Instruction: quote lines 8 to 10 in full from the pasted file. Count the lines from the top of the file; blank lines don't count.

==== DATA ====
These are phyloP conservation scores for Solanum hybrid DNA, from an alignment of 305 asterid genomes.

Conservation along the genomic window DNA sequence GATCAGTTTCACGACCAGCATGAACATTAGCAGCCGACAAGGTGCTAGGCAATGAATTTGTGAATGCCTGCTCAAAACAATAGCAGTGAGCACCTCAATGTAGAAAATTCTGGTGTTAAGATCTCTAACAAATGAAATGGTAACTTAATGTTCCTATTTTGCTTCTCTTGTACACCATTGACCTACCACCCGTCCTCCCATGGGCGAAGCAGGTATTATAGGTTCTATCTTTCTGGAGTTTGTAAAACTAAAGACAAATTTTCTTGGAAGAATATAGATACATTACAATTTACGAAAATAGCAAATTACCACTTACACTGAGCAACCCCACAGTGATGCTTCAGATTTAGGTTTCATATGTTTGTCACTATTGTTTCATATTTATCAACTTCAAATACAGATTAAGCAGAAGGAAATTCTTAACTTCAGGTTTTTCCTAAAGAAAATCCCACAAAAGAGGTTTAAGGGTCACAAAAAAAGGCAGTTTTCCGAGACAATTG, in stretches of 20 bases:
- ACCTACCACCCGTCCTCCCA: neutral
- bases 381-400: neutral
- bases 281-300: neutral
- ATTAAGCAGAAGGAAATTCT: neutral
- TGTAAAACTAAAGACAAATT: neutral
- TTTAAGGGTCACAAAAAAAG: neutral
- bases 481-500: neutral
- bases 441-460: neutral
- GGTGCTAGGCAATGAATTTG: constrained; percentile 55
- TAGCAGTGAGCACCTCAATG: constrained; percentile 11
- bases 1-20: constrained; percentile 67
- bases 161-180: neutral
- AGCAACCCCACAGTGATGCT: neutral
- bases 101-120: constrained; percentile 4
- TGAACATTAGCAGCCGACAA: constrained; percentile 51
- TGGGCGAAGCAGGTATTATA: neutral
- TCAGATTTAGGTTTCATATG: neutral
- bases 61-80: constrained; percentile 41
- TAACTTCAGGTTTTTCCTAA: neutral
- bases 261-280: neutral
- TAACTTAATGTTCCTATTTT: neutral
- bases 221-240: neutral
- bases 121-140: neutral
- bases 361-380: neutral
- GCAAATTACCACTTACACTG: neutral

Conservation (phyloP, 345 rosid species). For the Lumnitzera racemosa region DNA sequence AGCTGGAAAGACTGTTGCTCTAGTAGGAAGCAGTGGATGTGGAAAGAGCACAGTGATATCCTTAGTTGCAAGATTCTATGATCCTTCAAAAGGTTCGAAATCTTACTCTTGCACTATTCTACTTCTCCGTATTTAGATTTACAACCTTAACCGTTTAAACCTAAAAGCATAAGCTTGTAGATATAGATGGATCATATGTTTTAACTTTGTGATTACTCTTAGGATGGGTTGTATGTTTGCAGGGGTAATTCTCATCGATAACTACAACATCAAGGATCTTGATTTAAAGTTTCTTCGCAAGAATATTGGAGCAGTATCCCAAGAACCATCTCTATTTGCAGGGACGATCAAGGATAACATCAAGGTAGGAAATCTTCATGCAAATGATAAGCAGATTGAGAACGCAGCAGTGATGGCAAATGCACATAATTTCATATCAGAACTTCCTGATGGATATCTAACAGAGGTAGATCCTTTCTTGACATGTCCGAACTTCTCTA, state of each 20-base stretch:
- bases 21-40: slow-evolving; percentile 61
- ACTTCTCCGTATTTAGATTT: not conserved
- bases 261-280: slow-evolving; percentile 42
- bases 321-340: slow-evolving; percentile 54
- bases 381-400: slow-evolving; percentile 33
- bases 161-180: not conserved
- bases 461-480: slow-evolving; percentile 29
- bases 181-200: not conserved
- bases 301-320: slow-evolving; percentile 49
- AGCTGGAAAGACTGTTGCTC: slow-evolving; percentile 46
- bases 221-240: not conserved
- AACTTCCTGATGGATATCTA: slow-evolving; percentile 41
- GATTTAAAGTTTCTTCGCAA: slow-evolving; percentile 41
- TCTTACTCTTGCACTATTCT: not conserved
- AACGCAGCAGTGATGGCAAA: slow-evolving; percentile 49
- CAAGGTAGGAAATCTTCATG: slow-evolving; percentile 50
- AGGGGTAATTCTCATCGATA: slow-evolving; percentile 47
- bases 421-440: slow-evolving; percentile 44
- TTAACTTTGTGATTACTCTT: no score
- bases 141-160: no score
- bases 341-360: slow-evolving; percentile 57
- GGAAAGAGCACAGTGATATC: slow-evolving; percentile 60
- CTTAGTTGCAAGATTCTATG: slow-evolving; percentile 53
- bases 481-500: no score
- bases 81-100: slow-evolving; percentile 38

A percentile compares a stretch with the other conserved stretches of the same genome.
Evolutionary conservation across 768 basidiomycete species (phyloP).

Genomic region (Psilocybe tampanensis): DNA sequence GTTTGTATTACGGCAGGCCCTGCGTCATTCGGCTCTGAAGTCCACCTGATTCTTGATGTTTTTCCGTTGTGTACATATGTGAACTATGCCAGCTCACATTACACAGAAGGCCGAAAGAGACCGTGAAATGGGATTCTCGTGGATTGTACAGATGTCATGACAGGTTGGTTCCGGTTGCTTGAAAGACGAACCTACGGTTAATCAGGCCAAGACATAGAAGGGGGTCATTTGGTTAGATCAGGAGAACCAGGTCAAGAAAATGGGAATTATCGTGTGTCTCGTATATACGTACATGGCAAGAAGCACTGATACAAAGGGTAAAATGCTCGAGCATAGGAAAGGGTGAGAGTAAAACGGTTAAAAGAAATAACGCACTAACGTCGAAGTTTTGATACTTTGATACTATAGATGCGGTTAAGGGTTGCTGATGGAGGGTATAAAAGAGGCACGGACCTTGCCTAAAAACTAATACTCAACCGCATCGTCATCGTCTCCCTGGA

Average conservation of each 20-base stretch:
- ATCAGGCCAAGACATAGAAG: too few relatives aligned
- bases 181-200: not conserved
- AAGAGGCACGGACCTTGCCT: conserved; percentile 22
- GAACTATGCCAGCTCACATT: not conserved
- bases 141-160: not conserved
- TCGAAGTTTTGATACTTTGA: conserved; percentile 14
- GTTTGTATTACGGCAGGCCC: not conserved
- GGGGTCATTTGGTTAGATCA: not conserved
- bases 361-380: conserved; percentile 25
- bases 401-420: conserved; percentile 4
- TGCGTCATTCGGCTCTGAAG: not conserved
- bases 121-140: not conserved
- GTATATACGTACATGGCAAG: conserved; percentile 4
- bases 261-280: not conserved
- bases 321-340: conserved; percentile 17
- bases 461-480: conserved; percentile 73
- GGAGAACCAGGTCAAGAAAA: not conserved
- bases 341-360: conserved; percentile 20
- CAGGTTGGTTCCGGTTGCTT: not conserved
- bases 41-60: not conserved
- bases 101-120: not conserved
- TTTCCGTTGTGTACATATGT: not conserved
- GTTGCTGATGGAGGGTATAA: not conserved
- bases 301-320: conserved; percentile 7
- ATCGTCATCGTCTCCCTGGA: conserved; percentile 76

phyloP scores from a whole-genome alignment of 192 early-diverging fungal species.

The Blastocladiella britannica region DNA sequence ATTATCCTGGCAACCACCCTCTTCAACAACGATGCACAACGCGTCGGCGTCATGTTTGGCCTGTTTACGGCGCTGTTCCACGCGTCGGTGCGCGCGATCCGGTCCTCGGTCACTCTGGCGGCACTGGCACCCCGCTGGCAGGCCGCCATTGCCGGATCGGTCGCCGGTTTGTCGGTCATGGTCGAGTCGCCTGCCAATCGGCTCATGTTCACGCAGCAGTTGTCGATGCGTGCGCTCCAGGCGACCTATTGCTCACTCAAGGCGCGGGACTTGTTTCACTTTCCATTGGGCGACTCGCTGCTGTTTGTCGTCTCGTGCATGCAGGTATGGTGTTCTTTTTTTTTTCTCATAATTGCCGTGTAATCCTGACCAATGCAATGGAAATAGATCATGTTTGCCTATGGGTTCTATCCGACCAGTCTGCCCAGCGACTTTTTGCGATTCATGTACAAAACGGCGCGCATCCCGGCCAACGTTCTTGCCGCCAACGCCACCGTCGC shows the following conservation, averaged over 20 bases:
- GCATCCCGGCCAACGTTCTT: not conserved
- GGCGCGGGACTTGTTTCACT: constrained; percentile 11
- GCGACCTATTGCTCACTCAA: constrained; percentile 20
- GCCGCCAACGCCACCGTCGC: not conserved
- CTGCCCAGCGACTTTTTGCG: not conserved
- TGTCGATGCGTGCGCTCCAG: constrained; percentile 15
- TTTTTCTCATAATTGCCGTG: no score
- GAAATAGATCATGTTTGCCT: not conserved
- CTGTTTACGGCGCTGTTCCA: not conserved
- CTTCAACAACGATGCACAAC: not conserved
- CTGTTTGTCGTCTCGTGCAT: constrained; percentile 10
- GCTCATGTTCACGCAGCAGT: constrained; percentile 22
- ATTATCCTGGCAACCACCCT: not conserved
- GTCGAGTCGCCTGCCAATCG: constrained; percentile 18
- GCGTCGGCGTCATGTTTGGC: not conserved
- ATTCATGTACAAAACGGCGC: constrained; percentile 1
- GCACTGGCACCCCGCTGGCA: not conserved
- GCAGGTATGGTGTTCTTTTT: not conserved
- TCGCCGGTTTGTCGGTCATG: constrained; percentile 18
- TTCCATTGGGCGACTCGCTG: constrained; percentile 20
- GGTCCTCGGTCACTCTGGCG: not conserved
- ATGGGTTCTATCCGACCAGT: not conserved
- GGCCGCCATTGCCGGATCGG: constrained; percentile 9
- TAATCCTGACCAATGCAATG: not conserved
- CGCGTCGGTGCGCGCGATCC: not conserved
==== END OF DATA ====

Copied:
- TTTAAGGGTCACAAAAAAAG: neutral
- bases 481-500: neutral
- bases 441-460: neutral